How to Minimize the Turmoil of Taking Your Nervous Child To The Dentist 

There are few things more traumatic than taking your child to the dentist when they are completely petrified and looking to you for help. Thankfully only 1 of my 3 are like this and it is an ordeal which we have had to deal with for many years. After so many years of trying to find a way around this, we have just about managed to minimize the level of trauma, rather than allaying her fears entirely. Trying to help someone get over a fear of the dentist is all but impossible but there are ways of ensuring that it goes as smoothly as possible. If you are in the same boat as I am then here are some tips on making that appointment just a little but easier on all involved.


Get a Great Dentist 


Some dentists are naturals around nervous patients and this is something which you need to find for your child. Some dentists even specialize in treating children because of their fun and relaxed approach and I was even able to find a Cardiff orthodontist for children, who has greatly improved my child’s dental experiences. Don’t settle with the dentist which you have unless they are great with kids, if you think that you can do better then look around your local area for a specialist. 


Early Morning Appointment 


My newest idea to help my child worry less about their appointment is by springing on her first thing in the morning. I found that when we had appointments after school that she would spend all day working herself up into  frenzy in anticipation of the dreaded appointment. With an early morning appointment this doesn’t happen, and I have also found it best not to tell her until about an hour before we go. This may not sound conventional but it really does work.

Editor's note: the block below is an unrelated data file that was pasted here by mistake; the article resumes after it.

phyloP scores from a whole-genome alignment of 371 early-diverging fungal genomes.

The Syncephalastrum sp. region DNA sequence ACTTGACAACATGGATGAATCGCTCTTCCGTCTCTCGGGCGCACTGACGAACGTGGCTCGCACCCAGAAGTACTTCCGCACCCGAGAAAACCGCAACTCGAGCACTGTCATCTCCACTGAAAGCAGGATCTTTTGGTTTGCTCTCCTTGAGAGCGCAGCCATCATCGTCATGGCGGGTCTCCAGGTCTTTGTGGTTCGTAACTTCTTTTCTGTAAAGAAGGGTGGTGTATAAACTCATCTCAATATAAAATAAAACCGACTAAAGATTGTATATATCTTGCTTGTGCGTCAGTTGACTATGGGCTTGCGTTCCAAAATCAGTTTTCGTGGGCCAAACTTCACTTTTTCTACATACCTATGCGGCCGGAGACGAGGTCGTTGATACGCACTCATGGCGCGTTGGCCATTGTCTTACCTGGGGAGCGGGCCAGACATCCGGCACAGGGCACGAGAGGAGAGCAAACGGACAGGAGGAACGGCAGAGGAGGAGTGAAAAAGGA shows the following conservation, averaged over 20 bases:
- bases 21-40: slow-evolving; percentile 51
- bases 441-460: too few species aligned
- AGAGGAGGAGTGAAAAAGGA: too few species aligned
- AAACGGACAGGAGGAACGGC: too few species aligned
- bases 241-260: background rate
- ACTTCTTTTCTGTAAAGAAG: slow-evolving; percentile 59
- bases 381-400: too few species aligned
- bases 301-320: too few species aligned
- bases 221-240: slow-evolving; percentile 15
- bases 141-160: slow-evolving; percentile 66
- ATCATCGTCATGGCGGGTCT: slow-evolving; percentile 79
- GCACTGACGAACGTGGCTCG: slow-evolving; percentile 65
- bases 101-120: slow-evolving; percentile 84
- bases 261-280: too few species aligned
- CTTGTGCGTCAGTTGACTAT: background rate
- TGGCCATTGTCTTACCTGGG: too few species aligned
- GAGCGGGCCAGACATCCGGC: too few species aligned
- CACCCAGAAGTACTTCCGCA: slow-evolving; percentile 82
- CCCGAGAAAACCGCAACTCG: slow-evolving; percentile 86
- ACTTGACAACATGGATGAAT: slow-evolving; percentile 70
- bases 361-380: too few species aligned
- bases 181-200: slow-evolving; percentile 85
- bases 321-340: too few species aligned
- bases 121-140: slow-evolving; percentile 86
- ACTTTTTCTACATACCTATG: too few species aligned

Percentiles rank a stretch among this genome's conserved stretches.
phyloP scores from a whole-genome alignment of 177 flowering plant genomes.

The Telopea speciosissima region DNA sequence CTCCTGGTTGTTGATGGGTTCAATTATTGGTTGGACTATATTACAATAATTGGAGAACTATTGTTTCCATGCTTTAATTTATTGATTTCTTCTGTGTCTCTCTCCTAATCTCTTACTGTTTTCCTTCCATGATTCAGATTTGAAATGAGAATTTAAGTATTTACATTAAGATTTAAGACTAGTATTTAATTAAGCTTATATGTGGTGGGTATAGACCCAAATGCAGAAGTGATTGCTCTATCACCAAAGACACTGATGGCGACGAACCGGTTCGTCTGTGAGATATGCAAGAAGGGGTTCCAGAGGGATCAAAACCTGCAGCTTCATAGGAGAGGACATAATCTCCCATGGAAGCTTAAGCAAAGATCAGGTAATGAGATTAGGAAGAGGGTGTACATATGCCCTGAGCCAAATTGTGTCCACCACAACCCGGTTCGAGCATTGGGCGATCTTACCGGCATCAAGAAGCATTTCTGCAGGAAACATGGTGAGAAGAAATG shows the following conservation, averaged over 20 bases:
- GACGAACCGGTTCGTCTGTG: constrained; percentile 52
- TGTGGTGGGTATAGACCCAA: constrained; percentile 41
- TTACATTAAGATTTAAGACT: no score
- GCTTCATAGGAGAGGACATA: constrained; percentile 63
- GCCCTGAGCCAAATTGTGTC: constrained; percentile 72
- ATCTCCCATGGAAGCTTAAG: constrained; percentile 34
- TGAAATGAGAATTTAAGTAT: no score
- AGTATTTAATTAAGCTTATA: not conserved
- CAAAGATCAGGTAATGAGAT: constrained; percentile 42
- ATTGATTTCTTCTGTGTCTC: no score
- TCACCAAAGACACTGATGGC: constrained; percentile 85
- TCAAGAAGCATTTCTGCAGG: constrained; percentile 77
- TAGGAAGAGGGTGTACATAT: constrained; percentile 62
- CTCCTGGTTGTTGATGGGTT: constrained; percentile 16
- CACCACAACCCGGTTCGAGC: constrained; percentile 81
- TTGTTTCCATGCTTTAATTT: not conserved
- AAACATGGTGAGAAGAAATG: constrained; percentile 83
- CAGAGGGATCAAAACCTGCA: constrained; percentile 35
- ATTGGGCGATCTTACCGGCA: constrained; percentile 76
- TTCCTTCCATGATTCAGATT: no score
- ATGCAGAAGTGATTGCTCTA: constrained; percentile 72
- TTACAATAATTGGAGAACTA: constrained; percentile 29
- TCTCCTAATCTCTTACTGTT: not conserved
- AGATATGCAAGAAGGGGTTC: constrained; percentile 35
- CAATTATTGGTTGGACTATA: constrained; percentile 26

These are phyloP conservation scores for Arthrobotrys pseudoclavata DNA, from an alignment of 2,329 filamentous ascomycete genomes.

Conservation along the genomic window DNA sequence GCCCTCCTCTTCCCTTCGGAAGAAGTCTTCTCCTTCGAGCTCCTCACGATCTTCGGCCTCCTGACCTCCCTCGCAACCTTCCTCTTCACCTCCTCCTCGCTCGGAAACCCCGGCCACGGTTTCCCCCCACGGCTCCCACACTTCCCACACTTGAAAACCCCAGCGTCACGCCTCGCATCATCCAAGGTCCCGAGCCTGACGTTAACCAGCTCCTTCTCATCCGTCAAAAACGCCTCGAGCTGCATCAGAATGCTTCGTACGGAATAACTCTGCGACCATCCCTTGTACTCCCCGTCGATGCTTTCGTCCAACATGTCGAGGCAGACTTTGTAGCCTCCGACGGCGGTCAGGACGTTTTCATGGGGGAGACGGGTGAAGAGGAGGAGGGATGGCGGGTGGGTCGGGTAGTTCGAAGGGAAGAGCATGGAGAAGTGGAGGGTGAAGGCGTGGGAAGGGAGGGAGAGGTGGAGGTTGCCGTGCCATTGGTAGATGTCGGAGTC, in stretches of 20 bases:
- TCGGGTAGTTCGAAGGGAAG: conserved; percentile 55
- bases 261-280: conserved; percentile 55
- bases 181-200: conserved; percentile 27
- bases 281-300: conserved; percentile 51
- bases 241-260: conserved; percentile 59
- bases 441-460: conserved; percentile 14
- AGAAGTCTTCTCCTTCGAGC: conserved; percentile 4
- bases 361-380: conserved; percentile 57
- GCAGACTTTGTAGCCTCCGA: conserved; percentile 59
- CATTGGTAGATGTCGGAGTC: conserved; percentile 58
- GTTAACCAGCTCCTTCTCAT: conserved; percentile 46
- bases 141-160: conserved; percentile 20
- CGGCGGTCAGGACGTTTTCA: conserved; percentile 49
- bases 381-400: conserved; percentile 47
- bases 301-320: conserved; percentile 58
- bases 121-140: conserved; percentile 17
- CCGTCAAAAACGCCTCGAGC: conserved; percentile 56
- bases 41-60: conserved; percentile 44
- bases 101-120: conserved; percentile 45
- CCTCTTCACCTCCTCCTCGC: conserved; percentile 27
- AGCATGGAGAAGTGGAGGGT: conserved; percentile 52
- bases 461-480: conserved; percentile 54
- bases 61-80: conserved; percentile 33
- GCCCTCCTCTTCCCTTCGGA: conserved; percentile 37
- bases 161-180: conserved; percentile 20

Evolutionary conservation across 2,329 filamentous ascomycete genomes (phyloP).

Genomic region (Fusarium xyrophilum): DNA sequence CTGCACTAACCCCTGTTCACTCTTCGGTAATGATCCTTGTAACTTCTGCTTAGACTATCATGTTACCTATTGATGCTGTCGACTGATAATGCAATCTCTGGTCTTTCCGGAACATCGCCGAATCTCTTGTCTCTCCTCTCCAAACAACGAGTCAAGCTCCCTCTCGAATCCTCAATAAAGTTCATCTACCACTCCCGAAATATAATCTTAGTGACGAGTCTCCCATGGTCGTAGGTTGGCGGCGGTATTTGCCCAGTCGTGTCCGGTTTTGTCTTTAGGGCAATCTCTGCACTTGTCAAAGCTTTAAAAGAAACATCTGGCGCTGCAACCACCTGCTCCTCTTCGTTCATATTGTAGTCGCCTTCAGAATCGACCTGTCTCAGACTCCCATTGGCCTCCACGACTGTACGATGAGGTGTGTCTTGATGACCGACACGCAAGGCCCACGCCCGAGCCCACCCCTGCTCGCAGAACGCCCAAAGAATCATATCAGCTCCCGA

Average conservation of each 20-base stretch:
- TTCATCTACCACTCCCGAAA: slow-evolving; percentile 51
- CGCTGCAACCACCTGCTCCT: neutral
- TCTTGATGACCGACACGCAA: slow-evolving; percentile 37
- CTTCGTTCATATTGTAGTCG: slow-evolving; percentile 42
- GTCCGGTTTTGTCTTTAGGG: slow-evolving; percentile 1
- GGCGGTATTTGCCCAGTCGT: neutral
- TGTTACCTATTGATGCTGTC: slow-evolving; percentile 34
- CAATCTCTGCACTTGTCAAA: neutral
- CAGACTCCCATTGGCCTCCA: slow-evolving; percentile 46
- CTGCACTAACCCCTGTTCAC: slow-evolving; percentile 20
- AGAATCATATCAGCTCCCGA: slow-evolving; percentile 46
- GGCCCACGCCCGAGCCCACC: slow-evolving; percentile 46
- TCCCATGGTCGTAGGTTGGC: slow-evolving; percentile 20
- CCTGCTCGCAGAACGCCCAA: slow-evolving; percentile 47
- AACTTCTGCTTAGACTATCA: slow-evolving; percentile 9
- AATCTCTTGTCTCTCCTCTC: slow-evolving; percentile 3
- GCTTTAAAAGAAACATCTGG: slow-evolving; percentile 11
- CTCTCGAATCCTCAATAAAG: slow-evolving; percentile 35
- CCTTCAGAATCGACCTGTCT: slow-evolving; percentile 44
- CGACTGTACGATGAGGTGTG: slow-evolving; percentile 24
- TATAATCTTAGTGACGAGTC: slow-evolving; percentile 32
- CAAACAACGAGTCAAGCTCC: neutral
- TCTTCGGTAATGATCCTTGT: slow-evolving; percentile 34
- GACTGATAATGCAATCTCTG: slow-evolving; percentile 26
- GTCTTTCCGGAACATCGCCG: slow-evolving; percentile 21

Use The Fear 


Another slightly unconventional method which we have used is taking the fear which they have of going to the dentist and utilizing it as encouragement and motivation to take better care of her teeth. She knows now that the better her dental hygiene is, the less she will have to go to the dentist and this seems to have really helped. Such is her fear that she is militant with brushing and flossing her teeth, and avoiding things that may pose a risk to her dental health. The ultimate way to get over this fear is to remove it altogether, and that is why we encourage better oral hygiene with our daughter. 




A long term favorite of ours has been to reward our daughter after she makes it through an appointment, incentivizing her to make it through the appointment as best as she can. Naturally the other kids are a bit jealous of this, but anything I can do to make the appointment easier is more than worthwhile. 


What are your tips to get your child through a dentist appointment unscathed?